Starstruck teen sets her sights on Nashville
Retta Lee Jones is an aspiring country singer from Starling, a small Tennessee town. Everyone in Starling knows Retta is talented, but a beautiful voice cannot fix her parents’ marriage or pay the bills. All she clings to is a dream to make it in Nashville.
Following her high school graduation, and despite her mother’s objections, Retta scrapes together her limited savings to spend the summer working in Music City. Some unfortunate circumstances (a parking ticket, a fender-bender, a mugging) force her to sleep in her car, but they also put her in the path of kind-hearted people. She meets a mechanic who offers her a job answering phones in his auto shop to pay for the repairs, and a bookstore clerk befriends her and lends her books about the country music business. When Retta gets a poor-paying job singing at a shabby hotel, the hotel manager’s young son lets her sleep in a vacant room for free. The hotel bartender, a fellow musician, offers her valuable advice: Quit imitating country legends and sing your own music. Before long, her luck changes when she catches the attention of a well-known local columnist. But the path to fame is often paved with potholes, and Retta must decide if becoming a Nashville star is even possible.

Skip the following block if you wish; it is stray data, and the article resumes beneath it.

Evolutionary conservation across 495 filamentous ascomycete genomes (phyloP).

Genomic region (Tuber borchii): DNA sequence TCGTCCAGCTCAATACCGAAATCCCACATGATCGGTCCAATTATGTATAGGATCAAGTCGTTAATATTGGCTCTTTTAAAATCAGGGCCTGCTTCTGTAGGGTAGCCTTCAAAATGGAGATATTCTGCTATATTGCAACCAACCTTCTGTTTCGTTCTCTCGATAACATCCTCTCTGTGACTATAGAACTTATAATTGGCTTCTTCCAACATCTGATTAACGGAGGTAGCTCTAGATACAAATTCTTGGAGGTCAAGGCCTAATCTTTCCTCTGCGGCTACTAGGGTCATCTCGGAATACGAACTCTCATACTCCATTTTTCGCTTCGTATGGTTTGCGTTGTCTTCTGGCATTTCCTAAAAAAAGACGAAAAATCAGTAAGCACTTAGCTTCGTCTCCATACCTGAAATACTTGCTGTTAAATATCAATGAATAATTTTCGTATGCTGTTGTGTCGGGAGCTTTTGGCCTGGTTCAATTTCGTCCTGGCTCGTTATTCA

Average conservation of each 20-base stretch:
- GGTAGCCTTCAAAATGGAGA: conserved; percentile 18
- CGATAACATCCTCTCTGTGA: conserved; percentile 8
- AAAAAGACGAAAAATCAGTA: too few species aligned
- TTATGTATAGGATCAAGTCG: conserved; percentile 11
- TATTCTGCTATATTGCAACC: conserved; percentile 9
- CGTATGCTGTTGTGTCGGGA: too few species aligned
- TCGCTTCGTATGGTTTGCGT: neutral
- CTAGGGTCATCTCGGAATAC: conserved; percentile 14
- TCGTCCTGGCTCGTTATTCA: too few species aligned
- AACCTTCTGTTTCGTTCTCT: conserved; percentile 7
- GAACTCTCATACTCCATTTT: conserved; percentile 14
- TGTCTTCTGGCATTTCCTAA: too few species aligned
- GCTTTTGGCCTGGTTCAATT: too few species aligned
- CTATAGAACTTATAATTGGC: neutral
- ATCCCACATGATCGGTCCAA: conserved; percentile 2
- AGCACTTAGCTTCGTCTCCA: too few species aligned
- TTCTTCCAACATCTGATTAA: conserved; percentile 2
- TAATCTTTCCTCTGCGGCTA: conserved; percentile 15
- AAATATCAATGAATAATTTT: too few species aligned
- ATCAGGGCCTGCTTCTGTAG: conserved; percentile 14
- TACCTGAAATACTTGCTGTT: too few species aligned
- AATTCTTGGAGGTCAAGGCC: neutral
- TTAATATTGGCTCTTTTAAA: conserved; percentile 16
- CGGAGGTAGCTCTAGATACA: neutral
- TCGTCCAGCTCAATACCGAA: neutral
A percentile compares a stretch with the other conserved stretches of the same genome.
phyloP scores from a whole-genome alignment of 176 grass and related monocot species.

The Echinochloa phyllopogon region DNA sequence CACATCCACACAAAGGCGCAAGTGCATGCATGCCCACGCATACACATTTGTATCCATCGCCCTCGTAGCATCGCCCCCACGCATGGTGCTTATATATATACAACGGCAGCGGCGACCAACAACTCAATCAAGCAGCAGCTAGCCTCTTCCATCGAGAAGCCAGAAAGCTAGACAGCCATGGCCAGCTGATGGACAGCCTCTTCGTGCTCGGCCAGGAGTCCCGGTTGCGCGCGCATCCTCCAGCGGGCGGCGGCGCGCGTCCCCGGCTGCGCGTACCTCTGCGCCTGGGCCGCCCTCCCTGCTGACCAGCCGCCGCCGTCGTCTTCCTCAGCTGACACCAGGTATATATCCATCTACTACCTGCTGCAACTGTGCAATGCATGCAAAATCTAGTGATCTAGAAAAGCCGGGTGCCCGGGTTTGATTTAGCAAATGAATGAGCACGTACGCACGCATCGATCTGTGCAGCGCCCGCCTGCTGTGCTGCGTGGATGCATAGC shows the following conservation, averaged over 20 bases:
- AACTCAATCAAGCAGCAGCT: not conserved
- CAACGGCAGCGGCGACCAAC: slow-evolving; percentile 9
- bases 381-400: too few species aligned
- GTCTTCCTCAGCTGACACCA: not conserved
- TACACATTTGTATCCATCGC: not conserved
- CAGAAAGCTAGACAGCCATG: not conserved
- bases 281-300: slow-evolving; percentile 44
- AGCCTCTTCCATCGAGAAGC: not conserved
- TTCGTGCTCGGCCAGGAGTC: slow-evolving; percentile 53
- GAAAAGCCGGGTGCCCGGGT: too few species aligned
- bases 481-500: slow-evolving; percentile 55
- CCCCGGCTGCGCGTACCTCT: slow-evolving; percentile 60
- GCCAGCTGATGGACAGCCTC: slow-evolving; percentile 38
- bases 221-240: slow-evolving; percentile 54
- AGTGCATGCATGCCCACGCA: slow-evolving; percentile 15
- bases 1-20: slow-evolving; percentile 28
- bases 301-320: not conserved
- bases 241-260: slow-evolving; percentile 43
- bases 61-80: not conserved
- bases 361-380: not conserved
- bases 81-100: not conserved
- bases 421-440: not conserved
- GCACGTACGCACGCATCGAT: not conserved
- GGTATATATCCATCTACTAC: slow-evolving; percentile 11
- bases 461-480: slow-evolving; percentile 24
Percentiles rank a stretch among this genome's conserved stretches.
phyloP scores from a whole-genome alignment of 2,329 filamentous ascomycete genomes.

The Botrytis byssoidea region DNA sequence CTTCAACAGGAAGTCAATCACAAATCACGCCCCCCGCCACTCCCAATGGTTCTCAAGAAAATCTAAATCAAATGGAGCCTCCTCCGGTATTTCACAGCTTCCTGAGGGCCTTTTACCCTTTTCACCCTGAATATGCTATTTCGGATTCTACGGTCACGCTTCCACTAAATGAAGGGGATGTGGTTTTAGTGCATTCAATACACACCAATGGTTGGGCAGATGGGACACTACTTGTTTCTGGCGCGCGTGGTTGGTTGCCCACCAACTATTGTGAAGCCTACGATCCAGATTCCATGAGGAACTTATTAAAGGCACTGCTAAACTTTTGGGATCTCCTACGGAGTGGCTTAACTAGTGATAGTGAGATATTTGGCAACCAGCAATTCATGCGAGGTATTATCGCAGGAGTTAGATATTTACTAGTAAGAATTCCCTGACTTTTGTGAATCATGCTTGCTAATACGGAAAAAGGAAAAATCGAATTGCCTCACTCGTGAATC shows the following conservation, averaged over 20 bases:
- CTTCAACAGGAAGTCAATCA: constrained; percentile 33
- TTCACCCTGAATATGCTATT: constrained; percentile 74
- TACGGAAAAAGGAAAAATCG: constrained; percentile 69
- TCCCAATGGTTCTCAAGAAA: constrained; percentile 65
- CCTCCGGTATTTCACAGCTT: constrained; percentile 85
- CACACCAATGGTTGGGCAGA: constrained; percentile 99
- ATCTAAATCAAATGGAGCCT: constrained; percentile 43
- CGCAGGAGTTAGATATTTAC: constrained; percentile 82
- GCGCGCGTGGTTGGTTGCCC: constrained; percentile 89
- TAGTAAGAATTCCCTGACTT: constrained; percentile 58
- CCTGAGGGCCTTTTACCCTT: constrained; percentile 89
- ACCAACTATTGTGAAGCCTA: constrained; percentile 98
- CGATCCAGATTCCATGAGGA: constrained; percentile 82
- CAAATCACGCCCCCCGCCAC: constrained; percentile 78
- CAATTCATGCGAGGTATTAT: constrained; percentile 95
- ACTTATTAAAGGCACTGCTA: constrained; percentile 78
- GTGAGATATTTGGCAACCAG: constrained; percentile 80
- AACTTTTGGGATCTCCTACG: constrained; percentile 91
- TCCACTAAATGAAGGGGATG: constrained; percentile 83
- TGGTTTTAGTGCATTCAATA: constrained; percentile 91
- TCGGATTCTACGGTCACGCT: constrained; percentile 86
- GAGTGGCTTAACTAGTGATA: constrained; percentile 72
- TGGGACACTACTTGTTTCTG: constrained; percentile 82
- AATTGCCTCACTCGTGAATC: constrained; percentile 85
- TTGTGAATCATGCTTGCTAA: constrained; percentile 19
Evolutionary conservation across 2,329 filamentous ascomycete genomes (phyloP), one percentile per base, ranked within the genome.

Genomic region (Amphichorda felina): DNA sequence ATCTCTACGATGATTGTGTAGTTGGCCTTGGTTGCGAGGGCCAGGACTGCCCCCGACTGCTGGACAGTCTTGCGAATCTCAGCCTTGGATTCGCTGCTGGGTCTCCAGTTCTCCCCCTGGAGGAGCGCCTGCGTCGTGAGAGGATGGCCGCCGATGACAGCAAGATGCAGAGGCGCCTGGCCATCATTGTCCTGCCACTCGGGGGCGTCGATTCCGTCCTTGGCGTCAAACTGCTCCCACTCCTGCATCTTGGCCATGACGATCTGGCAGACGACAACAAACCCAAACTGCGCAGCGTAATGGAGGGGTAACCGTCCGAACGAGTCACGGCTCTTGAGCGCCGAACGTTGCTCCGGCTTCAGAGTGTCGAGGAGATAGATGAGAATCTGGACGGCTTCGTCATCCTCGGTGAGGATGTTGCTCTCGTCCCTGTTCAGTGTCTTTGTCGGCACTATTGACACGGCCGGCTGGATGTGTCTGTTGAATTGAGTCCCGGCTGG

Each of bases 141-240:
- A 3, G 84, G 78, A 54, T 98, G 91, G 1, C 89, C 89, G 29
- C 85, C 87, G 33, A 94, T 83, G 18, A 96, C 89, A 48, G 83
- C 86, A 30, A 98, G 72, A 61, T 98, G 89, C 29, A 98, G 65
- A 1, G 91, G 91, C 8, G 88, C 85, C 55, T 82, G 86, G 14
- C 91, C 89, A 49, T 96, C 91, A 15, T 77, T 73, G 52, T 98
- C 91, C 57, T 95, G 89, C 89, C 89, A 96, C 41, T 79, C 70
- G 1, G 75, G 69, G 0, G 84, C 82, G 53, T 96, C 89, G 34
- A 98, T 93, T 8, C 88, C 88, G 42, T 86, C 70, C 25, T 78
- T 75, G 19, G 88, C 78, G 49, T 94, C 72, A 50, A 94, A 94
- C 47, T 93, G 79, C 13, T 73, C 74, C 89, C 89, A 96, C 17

As in her previous book, Artichoke’s Heart, Suzanne Supplee peppers Somebody Everybody Listens To with a lush Southern setting, endearing characters and honest first-person narration. Retta is a hard-working soul who just needs a lucky break, and readers will root for her to rise above her humble circumstances. In addition, Supplee precedes each chapter with a brief biography of a country legend, such as Patsy Cline, Shania Twain and Dolly Parton. These entries highlight the difficult road to stardom and complement Retta’s own struggles and successes. After reading that Dolly Parton was one of 12 children or that Shania’s real name is Eileen Edwards, teen readers might be motivated to do their own research and learn more. And although the country bios add a fun touch to the novel, teens do not need to be fans of country music to be fans of Suzanne Supplee.